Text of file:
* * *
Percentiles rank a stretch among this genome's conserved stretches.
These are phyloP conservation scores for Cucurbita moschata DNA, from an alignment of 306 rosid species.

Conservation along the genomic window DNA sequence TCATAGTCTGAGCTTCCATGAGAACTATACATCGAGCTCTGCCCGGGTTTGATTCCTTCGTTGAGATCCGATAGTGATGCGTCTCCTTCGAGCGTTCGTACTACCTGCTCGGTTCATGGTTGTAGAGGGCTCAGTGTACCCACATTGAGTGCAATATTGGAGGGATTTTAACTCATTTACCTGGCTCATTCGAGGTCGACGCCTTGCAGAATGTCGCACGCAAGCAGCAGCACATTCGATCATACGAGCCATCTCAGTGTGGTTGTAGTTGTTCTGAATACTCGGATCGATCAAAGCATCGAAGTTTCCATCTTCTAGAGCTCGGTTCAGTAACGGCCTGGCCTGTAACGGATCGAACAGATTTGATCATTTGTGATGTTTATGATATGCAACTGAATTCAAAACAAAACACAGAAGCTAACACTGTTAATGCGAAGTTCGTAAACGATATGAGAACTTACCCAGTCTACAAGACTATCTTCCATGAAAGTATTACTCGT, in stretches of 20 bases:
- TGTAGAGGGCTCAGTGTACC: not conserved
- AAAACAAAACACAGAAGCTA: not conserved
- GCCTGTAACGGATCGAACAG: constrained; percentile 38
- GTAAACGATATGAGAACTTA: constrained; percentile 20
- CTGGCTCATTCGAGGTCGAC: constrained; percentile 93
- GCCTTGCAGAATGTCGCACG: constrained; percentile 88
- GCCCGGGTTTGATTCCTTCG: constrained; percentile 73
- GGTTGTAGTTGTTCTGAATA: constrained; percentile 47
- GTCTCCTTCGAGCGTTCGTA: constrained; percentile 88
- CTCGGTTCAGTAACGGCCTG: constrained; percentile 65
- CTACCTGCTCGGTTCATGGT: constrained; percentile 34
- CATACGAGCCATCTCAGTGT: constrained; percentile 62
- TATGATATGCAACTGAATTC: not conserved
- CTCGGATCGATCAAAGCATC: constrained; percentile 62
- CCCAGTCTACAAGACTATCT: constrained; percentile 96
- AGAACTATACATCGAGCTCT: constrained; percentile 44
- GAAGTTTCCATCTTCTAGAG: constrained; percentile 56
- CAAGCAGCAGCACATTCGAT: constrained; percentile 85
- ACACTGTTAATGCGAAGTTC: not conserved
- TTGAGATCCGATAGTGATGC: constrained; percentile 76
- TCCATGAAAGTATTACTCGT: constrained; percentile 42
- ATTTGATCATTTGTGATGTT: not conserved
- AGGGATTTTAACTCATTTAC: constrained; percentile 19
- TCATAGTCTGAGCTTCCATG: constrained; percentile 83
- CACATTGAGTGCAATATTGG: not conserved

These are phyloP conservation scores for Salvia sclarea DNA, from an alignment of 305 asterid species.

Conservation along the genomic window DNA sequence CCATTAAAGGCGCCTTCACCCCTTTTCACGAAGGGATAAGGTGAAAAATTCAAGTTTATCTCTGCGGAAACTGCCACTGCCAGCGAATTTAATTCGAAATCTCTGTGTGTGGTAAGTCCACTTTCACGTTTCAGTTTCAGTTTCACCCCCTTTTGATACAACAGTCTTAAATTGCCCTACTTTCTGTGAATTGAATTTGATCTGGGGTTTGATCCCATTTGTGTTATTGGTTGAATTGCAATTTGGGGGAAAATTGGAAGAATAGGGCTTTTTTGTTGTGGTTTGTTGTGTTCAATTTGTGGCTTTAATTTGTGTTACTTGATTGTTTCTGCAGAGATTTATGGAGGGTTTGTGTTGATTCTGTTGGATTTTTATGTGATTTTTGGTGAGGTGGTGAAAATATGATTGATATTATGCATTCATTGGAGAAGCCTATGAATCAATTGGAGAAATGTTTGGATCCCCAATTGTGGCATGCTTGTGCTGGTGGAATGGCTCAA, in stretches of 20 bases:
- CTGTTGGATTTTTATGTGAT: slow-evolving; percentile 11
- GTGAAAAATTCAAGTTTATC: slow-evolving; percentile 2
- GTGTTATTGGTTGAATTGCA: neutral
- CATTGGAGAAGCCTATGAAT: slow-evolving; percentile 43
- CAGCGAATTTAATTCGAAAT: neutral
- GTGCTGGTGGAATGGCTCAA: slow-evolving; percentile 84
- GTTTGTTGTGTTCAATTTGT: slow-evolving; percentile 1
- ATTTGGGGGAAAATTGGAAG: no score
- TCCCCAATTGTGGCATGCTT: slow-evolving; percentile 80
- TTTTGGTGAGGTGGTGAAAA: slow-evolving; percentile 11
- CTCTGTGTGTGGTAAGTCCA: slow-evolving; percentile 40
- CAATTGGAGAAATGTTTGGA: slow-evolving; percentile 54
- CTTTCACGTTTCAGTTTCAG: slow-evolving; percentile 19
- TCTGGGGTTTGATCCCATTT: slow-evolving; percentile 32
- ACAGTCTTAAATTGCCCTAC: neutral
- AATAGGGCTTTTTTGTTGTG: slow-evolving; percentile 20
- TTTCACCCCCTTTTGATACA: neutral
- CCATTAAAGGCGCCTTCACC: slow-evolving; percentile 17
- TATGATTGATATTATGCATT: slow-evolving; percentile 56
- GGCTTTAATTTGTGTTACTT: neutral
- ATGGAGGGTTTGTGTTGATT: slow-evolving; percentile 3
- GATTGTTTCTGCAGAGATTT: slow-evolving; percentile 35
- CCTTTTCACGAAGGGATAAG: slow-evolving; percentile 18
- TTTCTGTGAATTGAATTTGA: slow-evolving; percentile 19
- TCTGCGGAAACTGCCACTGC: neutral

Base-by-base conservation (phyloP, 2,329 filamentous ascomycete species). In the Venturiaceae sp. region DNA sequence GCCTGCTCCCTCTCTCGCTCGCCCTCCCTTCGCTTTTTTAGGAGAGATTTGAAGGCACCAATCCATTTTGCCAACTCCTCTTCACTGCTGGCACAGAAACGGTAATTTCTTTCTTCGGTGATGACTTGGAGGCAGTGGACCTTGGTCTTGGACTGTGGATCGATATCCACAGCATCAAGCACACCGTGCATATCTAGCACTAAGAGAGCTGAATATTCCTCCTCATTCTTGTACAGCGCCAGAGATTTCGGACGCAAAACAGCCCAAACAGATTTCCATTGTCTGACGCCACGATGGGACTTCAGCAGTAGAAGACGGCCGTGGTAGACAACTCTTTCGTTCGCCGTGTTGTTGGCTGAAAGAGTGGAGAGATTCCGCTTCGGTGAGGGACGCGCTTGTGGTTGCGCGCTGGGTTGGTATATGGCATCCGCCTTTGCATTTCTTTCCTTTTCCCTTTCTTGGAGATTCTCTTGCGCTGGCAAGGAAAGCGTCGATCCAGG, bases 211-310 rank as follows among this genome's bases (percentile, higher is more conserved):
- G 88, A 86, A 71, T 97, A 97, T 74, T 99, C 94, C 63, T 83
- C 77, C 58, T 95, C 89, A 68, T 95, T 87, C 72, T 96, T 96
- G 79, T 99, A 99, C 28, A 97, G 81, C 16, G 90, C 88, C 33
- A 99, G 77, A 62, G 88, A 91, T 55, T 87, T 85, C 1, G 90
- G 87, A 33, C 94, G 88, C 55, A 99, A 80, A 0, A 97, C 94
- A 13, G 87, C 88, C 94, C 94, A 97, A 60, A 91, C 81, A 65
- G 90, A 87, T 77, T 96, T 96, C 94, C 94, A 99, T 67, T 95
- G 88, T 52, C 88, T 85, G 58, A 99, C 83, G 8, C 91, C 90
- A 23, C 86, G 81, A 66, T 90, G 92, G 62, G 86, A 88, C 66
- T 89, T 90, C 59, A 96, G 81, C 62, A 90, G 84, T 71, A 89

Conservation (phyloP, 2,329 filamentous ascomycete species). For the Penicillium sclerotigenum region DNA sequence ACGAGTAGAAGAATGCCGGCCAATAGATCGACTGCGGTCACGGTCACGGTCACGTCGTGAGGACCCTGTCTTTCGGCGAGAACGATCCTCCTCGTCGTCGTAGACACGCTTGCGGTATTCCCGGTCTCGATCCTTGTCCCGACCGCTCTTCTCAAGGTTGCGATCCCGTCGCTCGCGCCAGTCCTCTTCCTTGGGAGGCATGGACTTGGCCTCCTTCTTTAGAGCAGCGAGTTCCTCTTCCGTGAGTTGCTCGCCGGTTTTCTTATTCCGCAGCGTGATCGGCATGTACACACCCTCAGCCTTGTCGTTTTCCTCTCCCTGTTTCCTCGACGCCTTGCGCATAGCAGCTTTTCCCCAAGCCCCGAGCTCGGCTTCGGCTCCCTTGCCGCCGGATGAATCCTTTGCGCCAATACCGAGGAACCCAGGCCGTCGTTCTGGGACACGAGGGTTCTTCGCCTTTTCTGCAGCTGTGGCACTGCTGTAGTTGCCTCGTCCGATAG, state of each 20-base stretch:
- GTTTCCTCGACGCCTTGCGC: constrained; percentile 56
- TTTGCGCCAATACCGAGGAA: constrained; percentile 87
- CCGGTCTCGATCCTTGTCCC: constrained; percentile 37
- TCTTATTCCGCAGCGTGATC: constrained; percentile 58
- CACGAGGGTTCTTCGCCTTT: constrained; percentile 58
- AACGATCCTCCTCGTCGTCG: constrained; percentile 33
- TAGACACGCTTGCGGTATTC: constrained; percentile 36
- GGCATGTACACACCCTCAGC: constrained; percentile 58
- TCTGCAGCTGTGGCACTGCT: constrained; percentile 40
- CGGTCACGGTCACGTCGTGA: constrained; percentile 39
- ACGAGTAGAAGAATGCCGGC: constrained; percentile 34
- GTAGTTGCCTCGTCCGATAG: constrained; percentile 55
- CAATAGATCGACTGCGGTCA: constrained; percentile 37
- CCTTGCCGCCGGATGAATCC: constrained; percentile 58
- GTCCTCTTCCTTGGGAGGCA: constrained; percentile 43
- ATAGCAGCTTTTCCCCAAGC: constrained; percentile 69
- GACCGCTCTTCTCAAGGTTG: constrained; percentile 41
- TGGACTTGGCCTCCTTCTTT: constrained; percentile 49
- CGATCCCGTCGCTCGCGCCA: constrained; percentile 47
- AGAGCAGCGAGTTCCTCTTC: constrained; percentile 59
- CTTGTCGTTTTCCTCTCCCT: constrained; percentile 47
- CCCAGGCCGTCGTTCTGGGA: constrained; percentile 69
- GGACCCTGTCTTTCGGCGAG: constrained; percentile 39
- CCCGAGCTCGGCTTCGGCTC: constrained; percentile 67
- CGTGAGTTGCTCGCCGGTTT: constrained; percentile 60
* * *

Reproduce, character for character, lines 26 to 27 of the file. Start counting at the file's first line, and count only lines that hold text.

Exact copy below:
- AGGGATTTTAACTCATTTAC: constrained; percentile 19
- TCATAGTCTGAGCTTCCATG: constrained; percentile 83